Heaven Scent: The Bermuda Perfumery

One of our must-see destinations last week in Bermuda was the Bermuda Perfumery. Apparently, it’s been quite a tourist destination since it’s opening in 1928, when the first owner used to pay tourist operators to bring their groups. My mother recalls visiting the Perfumery in 1938 when she was a little girl.

Today’s location is not the original space. In 2004, the Brackstone family acquired the Bermuda Perfumery and moved its operations
to historic Stewart Hall in St. George’s in the heart of UNESCO’s World Heritage
Site. However, the methods of making the perfume are still the same and are under the guidance of the perfumer who has been there for 43 years. What was amazing to me is how hand-made the process really is.

The Bermuda Perfumery Owner, Isabel Brackstone. (Photo by Akil Simmons) July 30,2012 via Royal Gazette
While they do create men’s colognes, the Perfumery is distinctly feminine with it’s pink striped front hall and pink packaging. Too many people were coming and going for me to get a decent shot of the front hall.
They offer a tour of the facility, which starts in this gathering hall/museum that features a colonial chandelier and original beamed ceiling. You will see that the ceiling itself is limestone “bricks” made in the traditional Bermudian manner. The tour included a brief historical movie and some samplers to test your “nose”. I failed. I didn’t detect vanilla, rose or cinnamon. Sad…
Some of the accoutrement of the perfume making business.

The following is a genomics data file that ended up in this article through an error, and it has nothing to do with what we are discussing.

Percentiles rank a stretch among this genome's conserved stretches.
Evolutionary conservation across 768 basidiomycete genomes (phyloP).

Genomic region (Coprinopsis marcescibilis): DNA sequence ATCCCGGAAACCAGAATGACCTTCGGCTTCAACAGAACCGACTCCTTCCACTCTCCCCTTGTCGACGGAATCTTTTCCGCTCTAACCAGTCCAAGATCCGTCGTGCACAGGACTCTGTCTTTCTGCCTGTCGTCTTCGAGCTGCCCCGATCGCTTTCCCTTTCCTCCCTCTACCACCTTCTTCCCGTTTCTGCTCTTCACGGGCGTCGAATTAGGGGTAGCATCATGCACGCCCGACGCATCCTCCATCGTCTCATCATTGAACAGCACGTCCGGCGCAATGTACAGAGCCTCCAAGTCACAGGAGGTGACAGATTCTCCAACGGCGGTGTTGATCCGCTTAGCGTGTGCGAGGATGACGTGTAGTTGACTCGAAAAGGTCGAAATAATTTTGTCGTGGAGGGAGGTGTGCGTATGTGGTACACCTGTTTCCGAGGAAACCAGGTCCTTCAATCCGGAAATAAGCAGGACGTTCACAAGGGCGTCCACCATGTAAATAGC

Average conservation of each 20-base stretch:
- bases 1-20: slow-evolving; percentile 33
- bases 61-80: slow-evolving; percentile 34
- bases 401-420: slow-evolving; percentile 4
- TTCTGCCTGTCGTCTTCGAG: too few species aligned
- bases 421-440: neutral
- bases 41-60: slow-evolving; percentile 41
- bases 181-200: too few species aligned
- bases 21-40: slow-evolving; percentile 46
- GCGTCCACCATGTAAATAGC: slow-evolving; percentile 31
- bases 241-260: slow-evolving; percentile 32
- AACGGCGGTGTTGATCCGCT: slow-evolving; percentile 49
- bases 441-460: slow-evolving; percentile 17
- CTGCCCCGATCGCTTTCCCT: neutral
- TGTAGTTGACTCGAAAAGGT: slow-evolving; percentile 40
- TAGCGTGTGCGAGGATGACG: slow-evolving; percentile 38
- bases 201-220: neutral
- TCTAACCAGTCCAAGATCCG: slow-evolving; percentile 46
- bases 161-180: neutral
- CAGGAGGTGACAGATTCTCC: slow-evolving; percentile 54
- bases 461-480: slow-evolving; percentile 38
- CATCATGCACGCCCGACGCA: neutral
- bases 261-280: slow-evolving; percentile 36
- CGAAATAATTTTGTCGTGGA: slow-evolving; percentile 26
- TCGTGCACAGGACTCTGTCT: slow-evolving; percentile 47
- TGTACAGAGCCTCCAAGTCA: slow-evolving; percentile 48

Our tour lead us out the back of the shop and museum building to a gorgeous back yard filled with flowering plants and herbs. 

The “factory” was surprisingly a small, cool room filled with these large glass bottles where the various eau de colognes and perfumes were distilling. Each bottle is dedicated to a single scent. It’s used brand new and never washed between uses, as washing or detergents could adulterate the purity of each cologne. The bottles are hand blown in Italy and when a scent is discontinued, so is the bottle. The cloudy liquid in the bottle mid-row far right contains a citrus essential oil, which they say starts out cloudy and then clears up before bottling. I just loved all the colors – which look like the ocean.

These smaller dark amber bottles are distilling perfumes, which are much more condensed than eau de cologne or eau de toilette. There is a description of the three strengths of perfume here.

Some perfume making items…

A wild rosemary bush – the scent was amazing.

I brought home the Lily Bermuda Library of Scents – it was so hard to select just one! Their scent Pink (Pink Mimosa, Grapefruit & Peonies) is quickly becoming a favorite, however.

All photos by Linda Merrill, unless otherwise noted or look like product shots.

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